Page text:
7 Quick Things You Can Do to Improve Indoor Air Quality

Posted by Air Health on Oct 22, 2021

Unfortunately, you may suffer from allergies and other undefined illnesses that may stem from the quality of the air in your home. Determining whether you have air problems is difficult, since most particles that could cause health issues are so small that they are not visible to the eye. Below are some practical tips to help keep the air in your home cleaner and fresher so you can live your best life. 

1. Regularly change air filters in your home

HVAC systems are constantly working to keep your home at the perfect temperature throughout the year. As they cycle through the air, they are also filtering out air pollutants. Eventually, these filters will fill up and lose their effectiveness – and must be replaced periodically to prevent build-up on the filter from causing detrimental effects on the air quality in your home. On average, air filters should be changed every 90 days. However, for those with severe allergies, it may be recommended to do so more frequently, such as every 45 days. Keeping up with the status of your air filter and maintaining regular replacements is a quick and easy way to ensure the air coming out of your AC system is fresh and breathable.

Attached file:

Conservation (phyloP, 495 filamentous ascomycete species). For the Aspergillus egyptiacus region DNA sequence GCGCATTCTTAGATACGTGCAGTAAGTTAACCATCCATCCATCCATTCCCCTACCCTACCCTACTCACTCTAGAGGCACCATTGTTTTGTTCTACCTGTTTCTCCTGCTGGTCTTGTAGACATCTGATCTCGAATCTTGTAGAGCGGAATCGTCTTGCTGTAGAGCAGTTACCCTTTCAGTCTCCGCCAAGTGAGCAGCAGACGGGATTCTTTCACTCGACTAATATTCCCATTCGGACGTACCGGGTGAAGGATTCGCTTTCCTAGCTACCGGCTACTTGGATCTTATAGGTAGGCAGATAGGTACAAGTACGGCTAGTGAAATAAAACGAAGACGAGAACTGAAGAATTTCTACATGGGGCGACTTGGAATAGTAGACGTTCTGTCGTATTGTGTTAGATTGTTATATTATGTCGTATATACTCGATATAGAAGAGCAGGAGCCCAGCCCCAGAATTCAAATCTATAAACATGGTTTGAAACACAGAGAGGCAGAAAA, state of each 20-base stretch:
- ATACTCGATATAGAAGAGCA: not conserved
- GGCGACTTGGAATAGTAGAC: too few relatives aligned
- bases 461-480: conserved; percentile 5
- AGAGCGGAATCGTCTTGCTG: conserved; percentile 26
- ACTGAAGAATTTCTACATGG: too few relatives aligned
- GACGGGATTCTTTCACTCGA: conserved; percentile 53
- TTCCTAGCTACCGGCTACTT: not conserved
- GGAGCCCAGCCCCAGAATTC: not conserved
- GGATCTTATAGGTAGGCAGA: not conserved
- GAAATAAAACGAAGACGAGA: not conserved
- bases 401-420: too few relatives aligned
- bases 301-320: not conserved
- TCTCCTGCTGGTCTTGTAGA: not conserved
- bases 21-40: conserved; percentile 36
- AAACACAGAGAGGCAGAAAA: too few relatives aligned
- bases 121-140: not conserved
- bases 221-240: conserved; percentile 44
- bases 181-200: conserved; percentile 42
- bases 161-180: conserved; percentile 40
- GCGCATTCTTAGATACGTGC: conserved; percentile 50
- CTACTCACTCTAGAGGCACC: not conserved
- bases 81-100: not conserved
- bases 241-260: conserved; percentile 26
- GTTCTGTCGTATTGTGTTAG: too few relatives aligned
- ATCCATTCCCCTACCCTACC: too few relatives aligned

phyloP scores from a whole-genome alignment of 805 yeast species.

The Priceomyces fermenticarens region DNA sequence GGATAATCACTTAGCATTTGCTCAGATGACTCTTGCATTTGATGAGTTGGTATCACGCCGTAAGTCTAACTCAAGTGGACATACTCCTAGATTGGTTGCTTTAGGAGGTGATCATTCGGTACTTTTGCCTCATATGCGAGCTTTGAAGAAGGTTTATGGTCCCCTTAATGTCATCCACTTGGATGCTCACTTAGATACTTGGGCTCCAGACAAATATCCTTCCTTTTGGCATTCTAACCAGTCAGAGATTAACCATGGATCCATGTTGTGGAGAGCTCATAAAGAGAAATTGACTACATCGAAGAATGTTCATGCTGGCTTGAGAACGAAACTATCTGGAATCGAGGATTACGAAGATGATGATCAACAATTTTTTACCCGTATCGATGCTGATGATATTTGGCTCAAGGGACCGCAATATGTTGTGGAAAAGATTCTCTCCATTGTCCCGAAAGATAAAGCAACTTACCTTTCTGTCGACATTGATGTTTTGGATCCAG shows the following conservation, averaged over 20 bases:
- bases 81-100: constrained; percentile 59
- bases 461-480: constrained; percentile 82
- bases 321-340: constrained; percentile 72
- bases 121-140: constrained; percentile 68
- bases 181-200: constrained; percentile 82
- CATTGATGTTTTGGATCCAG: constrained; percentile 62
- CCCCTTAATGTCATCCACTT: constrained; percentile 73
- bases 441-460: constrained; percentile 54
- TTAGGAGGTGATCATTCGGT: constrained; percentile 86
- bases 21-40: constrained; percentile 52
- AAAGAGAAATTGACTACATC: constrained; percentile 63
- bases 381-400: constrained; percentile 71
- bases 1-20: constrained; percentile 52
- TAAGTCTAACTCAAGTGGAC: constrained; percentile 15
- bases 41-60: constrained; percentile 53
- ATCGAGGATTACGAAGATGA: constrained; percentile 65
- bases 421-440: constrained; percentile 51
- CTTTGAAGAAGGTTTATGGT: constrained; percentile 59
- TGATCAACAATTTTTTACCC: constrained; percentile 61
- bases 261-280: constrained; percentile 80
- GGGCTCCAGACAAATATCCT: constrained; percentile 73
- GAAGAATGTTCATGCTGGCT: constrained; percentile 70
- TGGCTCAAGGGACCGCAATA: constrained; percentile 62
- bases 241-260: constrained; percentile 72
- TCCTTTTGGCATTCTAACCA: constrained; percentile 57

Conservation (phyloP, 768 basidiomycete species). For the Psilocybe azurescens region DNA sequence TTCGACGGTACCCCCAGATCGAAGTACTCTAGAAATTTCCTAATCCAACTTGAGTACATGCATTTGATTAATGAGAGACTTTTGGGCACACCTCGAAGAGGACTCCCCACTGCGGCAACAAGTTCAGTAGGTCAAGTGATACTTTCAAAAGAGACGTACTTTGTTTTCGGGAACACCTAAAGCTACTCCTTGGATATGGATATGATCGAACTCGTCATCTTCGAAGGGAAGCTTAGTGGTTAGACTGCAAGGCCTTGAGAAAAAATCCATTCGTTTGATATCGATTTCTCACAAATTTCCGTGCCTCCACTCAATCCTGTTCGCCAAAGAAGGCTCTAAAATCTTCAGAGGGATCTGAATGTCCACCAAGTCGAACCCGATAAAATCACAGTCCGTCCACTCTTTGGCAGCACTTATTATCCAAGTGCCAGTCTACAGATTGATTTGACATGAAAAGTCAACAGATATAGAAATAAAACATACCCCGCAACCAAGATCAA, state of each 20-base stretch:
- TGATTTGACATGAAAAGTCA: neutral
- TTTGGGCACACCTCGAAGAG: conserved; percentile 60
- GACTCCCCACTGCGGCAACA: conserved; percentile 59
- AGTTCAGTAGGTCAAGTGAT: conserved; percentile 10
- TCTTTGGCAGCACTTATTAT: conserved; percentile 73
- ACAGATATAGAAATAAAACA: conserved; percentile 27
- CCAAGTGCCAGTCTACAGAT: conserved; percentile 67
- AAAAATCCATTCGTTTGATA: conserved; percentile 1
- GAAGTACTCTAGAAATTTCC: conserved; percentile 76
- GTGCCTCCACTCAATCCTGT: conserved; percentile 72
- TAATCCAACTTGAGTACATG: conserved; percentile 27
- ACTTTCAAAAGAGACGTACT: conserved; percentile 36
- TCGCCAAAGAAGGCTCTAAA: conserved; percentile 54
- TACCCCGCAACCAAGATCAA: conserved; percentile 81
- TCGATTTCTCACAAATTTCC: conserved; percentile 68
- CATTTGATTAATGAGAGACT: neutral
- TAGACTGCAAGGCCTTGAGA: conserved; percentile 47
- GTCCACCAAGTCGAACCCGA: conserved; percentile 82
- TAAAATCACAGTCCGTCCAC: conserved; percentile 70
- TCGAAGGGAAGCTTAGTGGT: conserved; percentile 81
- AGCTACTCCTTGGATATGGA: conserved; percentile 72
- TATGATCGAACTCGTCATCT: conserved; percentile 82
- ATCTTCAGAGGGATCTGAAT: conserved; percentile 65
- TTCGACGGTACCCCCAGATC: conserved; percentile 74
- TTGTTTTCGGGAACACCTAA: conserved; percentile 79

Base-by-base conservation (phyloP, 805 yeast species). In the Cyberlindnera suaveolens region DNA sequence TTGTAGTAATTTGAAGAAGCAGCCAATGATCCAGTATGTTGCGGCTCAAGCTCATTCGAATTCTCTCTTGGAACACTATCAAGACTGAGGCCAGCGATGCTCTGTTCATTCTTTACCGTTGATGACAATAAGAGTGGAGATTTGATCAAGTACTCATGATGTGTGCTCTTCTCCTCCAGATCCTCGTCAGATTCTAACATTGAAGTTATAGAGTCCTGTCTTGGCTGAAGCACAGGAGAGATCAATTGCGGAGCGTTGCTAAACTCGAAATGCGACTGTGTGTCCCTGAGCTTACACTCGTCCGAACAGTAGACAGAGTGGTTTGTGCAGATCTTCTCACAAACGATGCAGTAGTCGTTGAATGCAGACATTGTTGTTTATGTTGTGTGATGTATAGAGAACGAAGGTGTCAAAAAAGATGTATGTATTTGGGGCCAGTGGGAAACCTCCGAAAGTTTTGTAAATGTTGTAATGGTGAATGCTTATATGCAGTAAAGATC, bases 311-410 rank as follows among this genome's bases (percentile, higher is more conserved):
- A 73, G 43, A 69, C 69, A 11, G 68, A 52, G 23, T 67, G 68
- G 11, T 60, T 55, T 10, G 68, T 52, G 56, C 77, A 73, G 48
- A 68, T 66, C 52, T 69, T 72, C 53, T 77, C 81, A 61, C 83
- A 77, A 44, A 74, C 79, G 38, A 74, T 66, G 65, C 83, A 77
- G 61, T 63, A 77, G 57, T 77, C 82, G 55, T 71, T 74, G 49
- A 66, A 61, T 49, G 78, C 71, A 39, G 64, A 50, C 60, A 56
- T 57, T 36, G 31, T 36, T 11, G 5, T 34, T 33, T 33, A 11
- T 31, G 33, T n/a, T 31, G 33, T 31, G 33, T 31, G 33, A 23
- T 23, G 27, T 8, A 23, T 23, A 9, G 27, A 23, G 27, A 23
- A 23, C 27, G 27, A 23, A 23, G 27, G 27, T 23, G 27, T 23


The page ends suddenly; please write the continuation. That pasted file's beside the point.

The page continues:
2. Increase ventilation by opening doors and windows

Fresh air can be a major factor of indoor air quality. Although it may not always be feasible based on the weather and climate you live in, you should open up windows or doors to let fresh air in whenever possible. By letting this fresh air in, you are also sending “stale” air out. Maintaining regular air flow throughout your living space is a great and important way to improve your indoor air quality. Did you know a  whole house fan can change the air in your home up to 3 times per hour?

3. Use your bathroom and kitchen fans

Many indoor air pollutants may originate in the kitchen when cooking – for instance, gas stoves can release harmful chemicals, such as carbon monoxide. By turning on the kitchen fan, you can eliminate or significantly lessen the presence of such chemicals. It is also important to utilize the fan in your bathroom. By turning on the fan each time you bathe or shower, you can prevent humidity and moisture from building up. Because excess humidity can lead to the development of mold and mildew, it is extremely important to regulate to keep the air in your house safe to breathe.

4. Keep your floors and furniture clean

Common allergens such as dust mites or pet dander can live on furniture, floors, carpet, and even bedding. By regularly vacuuming, dusting, washing bedding, and  running an air purifier you can easily decrease the presence of these allergens and their effect on your overall health. Although it seems like a simple solution, routinely cleaning your home can have a great impact on maintaining good indoor air quality.

5. Use natural, fragrance-free cleaning products